Maithan Alloys Ltd

From the article, how did you deduce that the project got cancelled? Won’t they start when the approval goes through - which might have gotten delayed.

Disc - I’m also holding sizable position in Maithan Alloys and the power cut in no way affects it’s long term performance of the company.

I said ‘Shelved’ not ‘Cancelled’.

Does someone have an idea on the impact of export duty on steel products on Maithan? Its not clear to me if export duty is applicable to Ferro-alloys as well? From the news, it doesn’t seem so but any expert comments?

Disc : Invested and closely watching. Views my be biased.

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They got the clearance from Ministry of
Environment, Forest and Climate Change on 11th August.


How will the recent shutdown of 50% capacity of Impex affect Maithan, any insights?

Can anyone please explain their rationale of acquiring Ramagiri Renewable Energy Limited? I did not find any mentions in their Annual Report’21. They have uploaded a scanned copy for Annual Report’22 so its very difficult to look for anything there. They recently switched off one of the furnaces at Impex Metal & Fero Alloys Limited owing to steep rise in power cost. So is there any relationship between these two events. I understand RREL has wind and solar power generators. Would they be able to offset the rise in the power cost in long run. Are they trying to move towards renewable energy as backward integration or entirely different business line?

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Hi pranav, in general this is the problem with these small caps. When They are doing great, they will come with all the rosy investor presentations, but when not doing so good, no investor presentation. And Forget the concalls altogether.

So the options available for us retail investors are

  • Call the Investor Relations / company secretary and find the information.
  • Go through the credit report by rating agencies and find the answers
  • Last and best is to follow some industry expert on social media / do on ground scuttlebutt if possible.

I have burnt my hands (lost 40%) in such a small cap pharma company. Nice investor presentations in 2021 and then just nothing. Didn’t get any proper answers from company secretary and dont have the connection / time to do the ground scuttlebut.

So maybe avoid altogether or give small allocation in your portfolio.



Hi Vikas,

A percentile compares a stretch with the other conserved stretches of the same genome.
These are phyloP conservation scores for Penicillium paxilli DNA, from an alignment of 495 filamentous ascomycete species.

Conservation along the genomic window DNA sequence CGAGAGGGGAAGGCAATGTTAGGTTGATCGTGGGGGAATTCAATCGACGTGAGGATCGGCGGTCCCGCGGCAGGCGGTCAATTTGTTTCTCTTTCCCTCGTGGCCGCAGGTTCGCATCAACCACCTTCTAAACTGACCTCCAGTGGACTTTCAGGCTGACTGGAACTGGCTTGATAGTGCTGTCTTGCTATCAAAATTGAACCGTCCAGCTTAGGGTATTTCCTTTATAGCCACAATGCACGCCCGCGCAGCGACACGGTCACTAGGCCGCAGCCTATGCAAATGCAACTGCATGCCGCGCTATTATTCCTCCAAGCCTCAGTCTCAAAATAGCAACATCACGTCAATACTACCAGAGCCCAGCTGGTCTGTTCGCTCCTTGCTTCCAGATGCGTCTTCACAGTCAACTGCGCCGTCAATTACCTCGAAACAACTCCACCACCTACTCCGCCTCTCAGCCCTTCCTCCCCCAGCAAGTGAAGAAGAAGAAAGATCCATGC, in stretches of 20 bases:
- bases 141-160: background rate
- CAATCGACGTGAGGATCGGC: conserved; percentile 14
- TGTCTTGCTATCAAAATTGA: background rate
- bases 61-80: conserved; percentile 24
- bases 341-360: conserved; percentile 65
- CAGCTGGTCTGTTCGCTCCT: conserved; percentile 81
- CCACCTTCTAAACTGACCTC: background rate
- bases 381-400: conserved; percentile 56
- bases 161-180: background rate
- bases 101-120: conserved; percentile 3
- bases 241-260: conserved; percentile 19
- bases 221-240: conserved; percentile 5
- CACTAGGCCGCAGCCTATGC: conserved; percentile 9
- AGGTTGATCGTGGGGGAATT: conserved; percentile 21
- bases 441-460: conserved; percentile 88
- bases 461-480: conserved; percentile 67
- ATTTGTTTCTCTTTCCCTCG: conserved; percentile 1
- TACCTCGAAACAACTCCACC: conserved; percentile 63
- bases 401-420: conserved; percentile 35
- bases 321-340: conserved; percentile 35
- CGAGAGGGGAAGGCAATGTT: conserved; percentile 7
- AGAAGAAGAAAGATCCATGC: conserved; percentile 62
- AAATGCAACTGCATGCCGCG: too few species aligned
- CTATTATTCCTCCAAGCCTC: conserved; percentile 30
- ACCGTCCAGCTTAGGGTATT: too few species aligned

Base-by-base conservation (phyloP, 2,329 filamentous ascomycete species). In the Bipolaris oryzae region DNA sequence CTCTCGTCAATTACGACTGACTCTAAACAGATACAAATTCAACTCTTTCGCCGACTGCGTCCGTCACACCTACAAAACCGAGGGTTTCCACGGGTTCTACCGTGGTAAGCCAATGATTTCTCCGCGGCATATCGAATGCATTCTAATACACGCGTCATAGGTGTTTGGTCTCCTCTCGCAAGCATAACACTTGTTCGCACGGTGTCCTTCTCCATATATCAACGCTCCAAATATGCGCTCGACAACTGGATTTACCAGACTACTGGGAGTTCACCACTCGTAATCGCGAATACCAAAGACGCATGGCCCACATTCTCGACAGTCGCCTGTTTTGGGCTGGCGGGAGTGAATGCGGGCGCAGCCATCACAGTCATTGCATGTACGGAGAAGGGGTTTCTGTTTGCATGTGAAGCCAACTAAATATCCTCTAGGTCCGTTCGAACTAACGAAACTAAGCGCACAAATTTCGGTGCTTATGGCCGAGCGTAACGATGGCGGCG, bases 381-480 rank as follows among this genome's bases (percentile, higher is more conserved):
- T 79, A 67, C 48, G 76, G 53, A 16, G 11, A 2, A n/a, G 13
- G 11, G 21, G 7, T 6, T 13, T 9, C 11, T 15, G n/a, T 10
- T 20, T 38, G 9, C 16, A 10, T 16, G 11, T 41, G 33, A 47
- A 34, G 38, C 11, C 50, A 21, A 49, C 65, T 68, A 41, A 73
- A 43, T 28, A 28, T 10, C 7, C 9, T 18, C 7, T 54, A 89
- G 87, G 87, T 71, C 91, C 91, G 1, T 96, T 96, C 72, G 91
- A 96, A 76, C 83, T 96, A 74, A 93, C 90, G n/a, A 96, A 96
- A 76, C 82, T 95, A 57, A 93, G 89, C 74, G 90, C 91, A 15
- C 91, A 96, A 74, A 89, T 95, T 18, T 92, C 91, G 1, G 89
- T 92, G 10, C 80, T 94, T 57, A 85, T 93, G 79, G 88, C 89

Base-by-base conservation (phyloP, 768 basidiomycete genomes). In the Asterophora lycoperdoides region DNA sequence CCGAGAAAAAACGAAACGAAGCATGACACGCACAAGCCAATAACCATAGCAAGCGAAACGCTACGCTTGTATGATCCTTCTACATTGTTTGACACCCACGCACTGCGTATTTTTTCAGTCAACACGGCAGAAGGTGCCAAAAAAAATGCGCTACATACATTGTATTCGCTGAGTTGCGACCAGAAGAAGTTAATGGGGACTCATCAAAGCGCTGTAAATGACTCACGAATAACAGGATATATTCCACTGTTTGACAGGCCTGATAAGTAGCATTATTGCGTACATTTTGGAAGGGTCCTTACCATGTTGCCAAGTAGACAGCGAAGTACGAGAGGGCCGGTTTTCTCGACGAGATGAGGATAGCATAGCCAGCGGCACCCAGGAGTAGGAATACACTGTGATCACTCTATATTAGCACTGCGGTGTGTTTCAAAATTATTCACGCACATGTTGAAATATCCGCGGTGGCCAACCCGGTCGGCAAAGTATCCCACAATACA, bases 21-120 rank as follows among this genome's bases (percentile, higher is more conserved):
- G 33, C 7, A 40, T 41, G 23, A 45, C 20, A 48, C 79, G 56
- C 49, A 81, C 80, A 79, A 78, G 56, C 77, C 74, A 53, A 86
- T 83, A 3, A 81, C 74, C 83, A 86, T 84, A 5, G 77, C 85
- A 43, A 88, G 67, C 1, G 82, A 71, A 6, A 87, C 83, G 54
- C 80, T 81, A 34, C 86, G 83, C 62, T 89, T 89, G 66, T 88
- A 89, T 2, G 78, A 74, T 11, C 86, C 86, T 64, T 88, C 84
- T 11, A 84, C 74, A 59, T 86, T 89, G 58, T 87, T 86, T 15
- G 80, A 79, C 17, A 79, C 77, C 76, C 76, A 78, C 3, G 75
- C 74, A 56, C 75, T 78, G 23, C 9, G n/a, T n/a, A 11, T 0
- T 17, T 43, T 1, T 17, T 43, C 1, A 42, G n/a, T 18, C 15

Even I agree with you on the aspect that in many such small caps there would be developments we are not aware of .Even I have seen this happen in a couple of my investments,. The only reason I still try to add one or two in my portfolio is the greed/ hope that the returns of a success is outsized in these investments.


considering power cost is one of the major expenses, the rationale for the investment must be to curb that. Albeit not much information has been provided but that is the only thing that makes sense

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Plus it can be a medium term investment too…
170 acres of contiguous land parcel for 10Crores just 32Kms from a major Railway Station - Dharmawaram Jn

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IMFA is to be closed down completely due to rising power costs. Does anyone have any insights into the trend of power tariffs in AP?

Although this rise in power costs could be a blessing in disguise I believe, considering the fact that if there are leveraged players in the sector, they will have a hard time and finally the cash can be put to some use

Maithan Alloys Ltd (MAITHANALL) manufacture and export value-added Manganese alloys namely - Silico manganese, Ferro manganese, and Ferro Silicon alloys. MAITHANALL is a key supplier to reputable steel companies such as JSW, SAIL, JSL domestically and POSCO, Hyundai Steel overseas to name a few. For context, ~1.5% of Manganese alloy is required to produce one ton of steel. As MAITHANALL depends on the steel industry, we can expect cyclic behavior due to volatility in raw material and finished goods prices. MAITHANALL strives to differentiate itself from its competitors by being the lowest-cost supplier to steel companies.